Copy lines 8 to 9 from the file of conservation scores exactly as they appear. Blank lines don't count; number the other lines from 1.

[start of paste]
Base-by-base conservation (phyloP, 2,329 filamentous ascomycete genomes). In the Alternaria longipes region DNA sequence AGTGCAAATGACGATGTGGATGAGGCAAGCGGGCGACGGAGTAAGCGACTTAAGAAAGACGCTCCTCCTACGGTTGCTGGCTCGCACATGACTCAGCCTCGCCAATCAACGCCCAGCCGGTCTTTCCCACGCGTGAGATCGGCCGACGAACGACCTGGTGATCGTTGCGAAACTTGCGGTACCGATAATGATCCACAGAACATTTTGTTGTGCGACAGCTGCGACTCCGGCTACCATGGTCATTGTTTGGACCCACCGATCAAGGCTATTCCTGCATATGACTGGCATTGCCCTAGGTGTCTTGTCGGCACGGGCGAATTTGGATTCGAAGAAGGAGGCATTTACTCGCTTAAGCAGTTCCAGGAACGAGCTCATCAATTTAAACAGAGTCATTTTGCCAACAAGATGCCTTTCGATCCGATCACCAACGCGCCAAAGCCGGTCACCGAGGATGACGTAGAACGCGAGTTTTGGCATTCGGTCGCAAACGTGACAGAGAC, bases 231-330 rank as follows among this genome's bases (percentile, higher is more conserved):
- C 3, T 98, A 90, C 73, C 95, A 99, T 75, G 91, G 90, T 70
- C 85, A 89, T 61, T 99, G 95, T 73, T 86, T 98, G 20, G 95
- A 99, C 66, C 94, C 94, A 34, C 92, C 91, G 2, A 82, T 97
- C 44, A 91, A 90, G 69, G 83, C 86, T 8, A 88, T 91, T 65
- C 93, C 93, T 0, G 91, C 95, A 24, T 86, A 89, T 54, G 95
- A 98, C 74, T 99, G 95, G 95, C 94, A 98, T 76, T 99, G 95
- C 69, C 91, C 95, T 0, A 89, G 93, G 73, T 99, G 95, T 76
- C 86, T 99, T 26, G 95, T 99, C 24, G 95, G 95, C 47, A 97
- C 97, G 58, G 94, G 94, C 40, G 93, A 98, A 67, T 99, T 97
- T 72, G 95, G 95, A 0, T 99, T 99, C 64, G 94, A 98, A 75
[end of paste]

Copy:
- C 69, C 91, C 95, T 0, A 89, G 93, G 73, T 99, G 95, T 76
- C 86, T 99, T 26, G 95, T 99, C 24, G 95, G 95, C 47, A 97